The word is good enough on
Monster-in-Law and New Line Cinema is confident enough that they’ve decided to sneak it on a fairly sizable (800 screens) nationwide basis on the weekend before the 5.13 opening. And the date, of course, will be Sunday, May 8th — Mother’s Day.
Socially, culturally, whatever…I think we have an unusual reaction kicking in with the coming of Warner Bros. and Joel Silver’s House of Wax. The big attraction-repulsion element, of course, is Paris Hilton’s costarring role. There are guys on message boards everywhere saying they’ll go to it only if she dies and some saying, “She dies? Thanks for ruining it!” and still others saying they won’t see it at all because she’s in it. Let’s get one thing straight. If you know anything about horror films, you know that lead actresses sometimes die, but suppporting actresses always die, so she’s toast and that’s it. The pleasure element, for me, is (a) how slowly and painfully will she die, (b) how long and how loud will she scream before she croaks, and (c) how naked does she get before it happens? If the answers to these questions are (a) very slowly and very painfully, (b) really loud and long and (c) fairly naked, I’m there. I mean, I’ll definitely go to the all-media.
A Lot Like Love has opened and people know what the shot is, so here’s my question. The movie takes place over a seven-year span during which Ashton Kutcher and Amanda Peet meet and clack against each other like billiard balls and bounce around and don’t get down to really being with (and for) each other until the end, which is naturally presumed to be now, i.e., sometime in ’05. The story begins, therefore, sometime in ’98. Much of A Lot Like Love happens in New York City, and one of Peet and Kutcher’s early scenes happens somewhere in the vicinity of the East River and the Brooklyn Bridge, and at night. Now, what visual image would immediately convey that this scene is in fact happening several years ago? Obviously, a shot of the World Trade Center towers, which could be easily CG’d into the Manhattan skyline. This wasn’t done, one assumes, due to some form of cowardice or trepidation. Director Nigel Cole (Calendar Girls) didn’t want to throw in a slight gulp-inducing visual cue into a vaguely escapist relationship comedy because he lacked the confidence, and was afraid a glimpse of the towers would somehow upset the vibe. Well, okay, it might have for a minute or two, but life is like that sometimes, and this doesn’t mean lovers don’t go right back to being in love and saying dopey things to each other five minutes later. This movie rests on the idea of Peet and Kutcher’s relationship beginning several years back, and if Cole wanted to avoid the issue I’m raising here he could have easily shot their outdoor Manhattan scenes in Grammercy Park or Yorkville or anywhere else besides the way-downtown area of Manhattan. I understand that comic farces can’t touch reality without shattering their chemistry, but A Lot Like Love pretends to be emotionally earnest and socially particular and down-to-earth. Not using the twin towers as a visual backdrop was, I feel, a profoundly chickenshit move on Cole’s (and Disney’s) part.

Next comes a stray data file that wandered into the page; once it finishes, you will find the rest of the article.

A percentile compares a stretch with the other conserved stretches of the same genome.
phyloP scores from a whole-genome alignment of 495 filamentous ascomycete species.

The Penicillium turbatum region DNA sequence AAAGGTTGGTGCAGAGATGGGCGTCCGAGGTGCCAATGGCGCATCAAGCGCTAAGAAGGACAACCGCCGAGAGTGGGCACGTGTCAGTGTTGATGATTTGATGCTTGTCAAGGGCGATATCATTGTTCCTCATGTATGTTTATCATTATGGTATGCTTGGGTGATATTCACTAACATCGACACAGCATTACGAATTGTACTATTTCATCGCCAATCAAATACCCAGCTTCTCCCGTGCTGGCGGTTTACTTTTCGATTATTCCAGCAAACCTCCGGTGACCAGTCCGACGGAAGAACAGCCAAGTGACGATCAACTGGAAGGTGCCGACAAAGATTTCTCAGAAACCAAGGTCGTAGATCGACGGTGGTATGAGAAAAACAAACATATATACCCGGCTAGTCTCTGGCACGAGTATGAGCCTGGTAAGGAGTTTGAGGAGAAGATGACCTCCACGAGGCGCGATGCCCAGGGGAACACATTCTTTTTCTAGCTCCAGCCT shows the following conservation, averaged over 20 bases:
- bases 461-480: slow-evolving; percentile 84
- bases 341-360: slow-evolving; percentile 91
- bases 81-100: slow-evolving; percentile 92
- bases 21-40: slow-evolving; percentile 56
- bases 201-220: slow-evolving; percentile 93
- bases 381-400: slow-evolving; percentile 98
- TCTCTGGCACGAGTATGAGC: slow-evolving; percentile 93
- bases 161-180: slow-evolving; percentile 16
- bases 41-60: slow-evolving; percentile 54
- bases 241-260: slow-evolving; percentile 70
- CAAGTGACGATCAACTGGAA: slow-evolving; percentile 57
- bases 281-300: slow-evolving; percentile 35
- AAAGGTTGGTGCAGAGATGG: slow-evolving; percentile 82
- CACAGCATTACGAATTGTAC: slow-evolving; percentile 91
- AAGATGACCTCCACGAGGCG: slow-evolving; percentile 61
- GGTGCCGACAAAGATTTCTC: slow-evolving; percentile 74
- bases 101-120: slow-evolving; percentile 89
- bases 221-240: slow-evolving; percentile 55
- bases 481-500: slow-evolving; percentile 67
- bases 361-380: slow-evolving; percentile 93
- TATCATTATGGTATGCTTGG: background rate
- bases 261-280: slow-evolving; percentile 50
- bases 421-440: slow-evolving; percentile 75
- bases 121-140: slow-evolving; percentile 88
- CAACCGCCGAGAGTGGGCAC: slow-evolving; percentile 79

You might expect the idea of Michael Bay remaking Alfred Hitchcock’s 1963 The Birds, as reported on 4.26 by THR‘s Liza Foreman, to induce purist convulsions among people like myself. But taken as a whole (and I mean apart from the excellent bird-attack sequences and the “end of the world” scene in the Bodega Bay diner), The Birds has always been a flat and rather stodgy film, and it could use some jazzing up. No one expects an egoist like Michael Bay to do a Gus van Sant and try and visually recapture Hitch’s 42 year-old original, and it would be a total shocker if Bay were to ape Hitch’s discipline in very gradually building the suspense and intimations of the coming bird attacks. We all know he’s going to speed up the story (if he pays any attention at all to the Hitchcock film or the Daphne du Maurier short story it was partly based upon) and go right for the jugular and heap on the CGI and so on. But at least Bay won’t have the terminally glacial Tippi Hedren as his lead actress (watch the Birds DVD…her performance wasn’t that good to begin with, and it really doesn’t hold up by today’s standards). And unless he’s a total klutz, Bay will have to be better with child actors that Hitch was. With the exception of the young Vernonica Cartwright’s, every kid performance in The Birds is flat-out awful…squirm-inducing. My son and I were watching the DVD a couple of months ago, and we were laughing and hooting when those black crows attack the kids as they’re running from the schoolhouse. Their acting was so bad that we wanted them to die.